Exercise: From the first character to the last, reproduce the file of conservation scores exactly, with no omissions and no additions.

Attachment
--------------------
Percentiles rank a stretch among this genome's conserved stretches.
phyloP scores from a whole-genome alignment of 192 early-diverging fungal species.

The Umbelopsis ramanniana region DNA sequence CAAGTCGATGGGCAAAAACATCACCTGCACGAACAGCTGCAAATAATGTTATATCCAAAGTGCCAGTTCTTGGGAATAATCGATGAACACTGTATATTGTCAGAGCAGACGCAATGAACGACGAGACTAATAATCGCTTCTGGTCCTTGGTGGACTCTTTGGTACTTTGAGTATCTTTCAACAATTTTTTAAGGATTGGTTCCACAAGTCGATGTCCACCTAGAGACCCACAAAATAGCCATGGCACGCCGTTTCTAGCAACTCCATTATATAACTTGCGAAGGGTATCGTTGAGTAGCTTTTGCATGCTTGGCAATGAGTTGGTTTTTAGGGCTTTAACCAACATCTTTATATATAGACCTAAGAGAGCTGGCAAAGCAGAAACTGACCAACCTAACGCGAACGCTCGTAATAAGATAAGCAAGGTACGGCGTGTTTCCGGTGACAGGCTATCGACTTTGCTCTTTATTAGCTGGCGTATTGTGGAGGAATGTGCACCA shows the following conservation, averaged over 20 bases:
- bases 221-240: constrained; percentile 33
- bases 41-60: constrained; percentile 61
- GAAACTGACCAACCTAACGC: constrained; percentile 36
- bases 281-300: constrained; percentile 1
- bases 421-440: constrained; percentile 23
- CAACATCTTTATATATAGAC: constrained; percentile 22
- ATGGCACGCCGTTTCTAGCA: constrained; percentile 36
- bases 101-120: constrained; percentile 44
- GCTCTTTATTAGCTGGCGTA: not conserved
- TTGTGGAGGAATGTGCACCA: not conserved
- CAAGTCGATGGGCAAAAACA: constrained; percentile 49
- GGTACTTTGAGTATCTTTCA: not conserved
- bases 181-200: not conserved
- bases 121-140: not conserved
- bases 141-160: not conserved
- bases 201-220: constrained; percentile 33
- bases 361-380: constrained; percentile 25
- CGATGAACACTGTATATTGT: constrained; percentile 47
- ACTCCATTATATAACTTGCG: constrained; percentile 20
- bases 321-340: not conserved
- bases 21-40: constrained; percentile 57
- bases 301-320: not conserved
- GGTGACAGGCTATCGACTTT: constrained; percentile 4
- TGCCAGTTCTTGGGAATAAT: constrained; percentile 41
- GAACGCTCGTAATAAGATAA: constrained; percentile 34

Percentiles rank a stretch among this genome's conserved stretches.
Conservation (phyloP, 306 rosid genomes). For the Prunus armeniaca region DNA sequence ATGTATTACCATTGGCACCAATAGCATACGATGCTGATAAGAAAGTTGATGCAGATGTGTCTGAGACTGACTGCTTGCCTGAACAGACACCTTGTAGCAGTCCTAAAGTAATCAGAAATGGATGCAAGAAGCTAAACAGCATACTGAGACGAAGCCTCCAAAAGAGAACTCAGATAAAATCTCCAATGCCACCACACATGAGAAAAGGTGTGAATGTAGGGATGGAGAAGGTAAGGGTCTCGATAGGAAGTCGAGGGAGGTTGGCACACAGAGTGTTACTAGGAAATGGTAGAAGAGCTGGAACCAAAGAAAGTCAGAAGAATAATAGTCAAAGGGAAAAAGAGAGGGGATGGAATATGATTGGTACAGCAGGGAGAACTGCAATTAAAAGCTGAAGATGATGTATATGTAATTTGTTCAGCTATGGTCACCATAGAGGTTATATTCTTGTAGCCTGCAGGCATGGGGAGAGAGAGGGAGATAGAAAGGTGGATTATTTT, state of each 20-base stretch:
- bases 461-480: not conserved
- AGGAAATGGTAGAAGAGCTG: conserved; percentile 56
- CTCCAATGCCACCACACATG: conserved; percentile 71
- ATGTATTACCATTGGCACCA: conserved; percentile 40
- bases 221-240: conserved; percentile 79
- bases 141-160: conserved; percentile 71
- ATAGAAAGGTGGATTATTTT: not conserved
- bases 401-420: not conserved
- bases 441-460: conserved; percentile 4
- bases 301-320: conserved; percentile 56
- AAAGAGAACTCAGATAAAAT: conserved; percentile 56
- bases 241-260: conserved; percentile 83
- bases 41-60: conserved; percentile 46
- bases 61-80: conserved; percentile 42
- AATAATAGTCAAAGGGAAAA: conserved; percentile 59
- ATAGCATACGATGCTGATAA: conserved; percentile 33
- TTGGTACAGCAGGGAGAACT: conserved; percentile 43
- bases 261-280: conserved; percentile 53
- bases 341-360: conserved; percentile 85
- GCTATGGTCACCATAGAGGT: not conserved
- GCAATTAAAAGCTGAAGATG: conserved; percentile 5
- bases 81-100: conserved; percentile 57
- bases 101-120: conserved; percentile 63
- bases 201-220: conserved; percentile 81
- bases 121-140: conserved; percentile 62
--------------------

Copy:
Percentiles rank a stretch among this genome's conserved stretches.
phyloP scores from a whole-genome alignment of 192 early-diverging fungal species.

The Umbelopsis ramanniana region DNA sequence CAAGTCGATGGGCAAAAACATCACCTGCACGAACAGCTGCAAATAATGTTATATCCAAAGTGCCAGTTCTTGGGAATAATCGATGAACACTGTATATTGTCAGAGCAGACGCAATGAACGACGAGACTAATAATCGCTTCTGGTCCTTGGTGGACTCTTTGGTACTTTGAGTATCTTTCAACAATTTTTTAAGGATTGGTTCCACAAGTCGATGTCCACCTAGAGACCCACAAAATAGCCATGGCACGCCGTTTCTAGCAACTCCATTATATAACTTGCGAAGGGTATCGTTGAGTAGCTTTTGCATGCTTGGCAATGAGTTGGTTTTTAGGGCTTTAACCAACATCTTTATATATAGACCTAAGAGAGCTGGCAAAGCAGAAACTGACCAACCTAACGCGAACGCTCGTAATAAGATAAGCAAGGTACGGCGTGTTTCCGGTGACAGGCTATCGACTTTGCTCTTTATTAGCTGGCGTATTGTGGAGGAATGTGCACCA shows the following conservation, averaged over 20 bases:
- bases 221-240: constrained; percentile 33
- bases 41-60: constrained; percentile 61
- GAAACTGACCAACCTAACGC: constrained; percentile 36
- bases 281-300: constrained; percentile 1
- bases 421-440: constrained; percentile 23
- CAACATCTTTATATATAGAC: constrained; percentile 22
- ATGGCACGCCGTTTCTAGCA: constrained; percentile 36
- bases 101-120: constrained; percentile 44
- GCTCTTTATTAGCTGGCGTA: not conserved
- TTGTGGAGGAATGTGCACCA: not conserved
- CAAGTCGATGGGCAAAAACA: constrained; percentile 49
- GGTACTTTGAGTATCTTTCA: not conserved
- bases 181-200: not conserved
- bases 121-140: not conserved
- bases 141-160: not conserved
- bases 201-220: constrained; percentile 33
- bases 361-380: constrained; percentile 25
- CGATGAACACTGTATATTGT: constrained; percentile 47
- ACTCCATTATATAACTTGCG: constrained; percentile 20
- bases 321-340: not conserved
- bases 21-40: constrained; percentile 57
- bases 301-320: not conserved
- GGTGACAGGCTATCGACTTT: constrained; percentile 4
- TGCCAGTTCTTGGGAATAAT: constrained; percentile 41
- GAACGCTCGTAATAAGATAA: constrained; percentile 34

Percentiles rank a stretch among this genome's conserved stretches.
Conservation (phyloP, 306 rosid genomes). For the Prunus armeniaca region DNA sequence ATGTATTACCATTGGCACCAATAGCATACGATGCTGATAAGAAAGTTGATGCAGATGTGTCTGAGACTGACTGCTTGCCTGAACAGACACCTTGTAGCAGTCCTAAAGTAATCAGAAATGGATGCAAGAAGCTAAACAGCATACTGAGACGAAGCCTCCAAAAGAGAACTCAGATAAAATCTCCAATGCCACCACACATGAGAAAAGGTGTGAATGTAGGGATGGAGAAGGTAAGGGTCTCGATAGGAAGTCGAGGGAGGTTGGCACACAGAGTGTTACTAGGAAATGGTAGAAGAGCTGGAACCAAAGAAAGTCAGAAGAATAATAGTCAAAGGGAAAAAGAGAGGGGATGGAATATGATTGGTACAGCAGGGAGAACTGCAATTAAAAGCTGAAGATGATGTATATGTAATTTGTTCAGCTATGGTCACCATAGAGGTTATATTCTTGTAGCCTGCAGGCATGGGGAGAGAGAGGGAGATAGAAAGGTGGATTATTTT, state of each 20-base stretch:
- bases 461-480: not conserved
- AGGAAATGGTAGAAGAGCTG: conserved; percentile 56
- CTCCAATGCCACCACACATG: conserved; percentile 71
- ATGTATTACCATTGGCACCA: conserved; percentile 40
- bases 221-240: conserved; percentile 79
- bases 141-160: conserved; percentile 71
- ATAGAAAGGTGGATTATTTT: not conserved
- bases 401-420: not conserved
- bases 441-460: conserved; percentile 4
- bases 301-320: conserved; percentile 56
- AAAGAGAACTCAGATAAAAT: conserved; percentile 56
- bases 241-260: conserved; percentile 83
- bases 41-60: conserved; percentile 46
- bases 61-80: conserved; percentile 42
- AATAATAGTCAAAGGGAAAA: conserved; percentile 59
- ATAGCATACGATGCTGATAA: conserved; percentile 33
- TTGGTACAGCAGGGAGAACT: conserved; percentile 43
- bases 261-280: conserved; percentile 53
- bases 341-360: conserved; percentile 85
- GCTATGGTCACCATAGAGGT: not conserved
- GCAATTAAAAGCTGAAGATG: conserved; percentile 5
- bases 81-100: conserved; percentile 57
- bases 101-120: conserved; percentile 63
- bases 201-220: conserved; percentile 81
- bases 121-140: conserved; percentile 62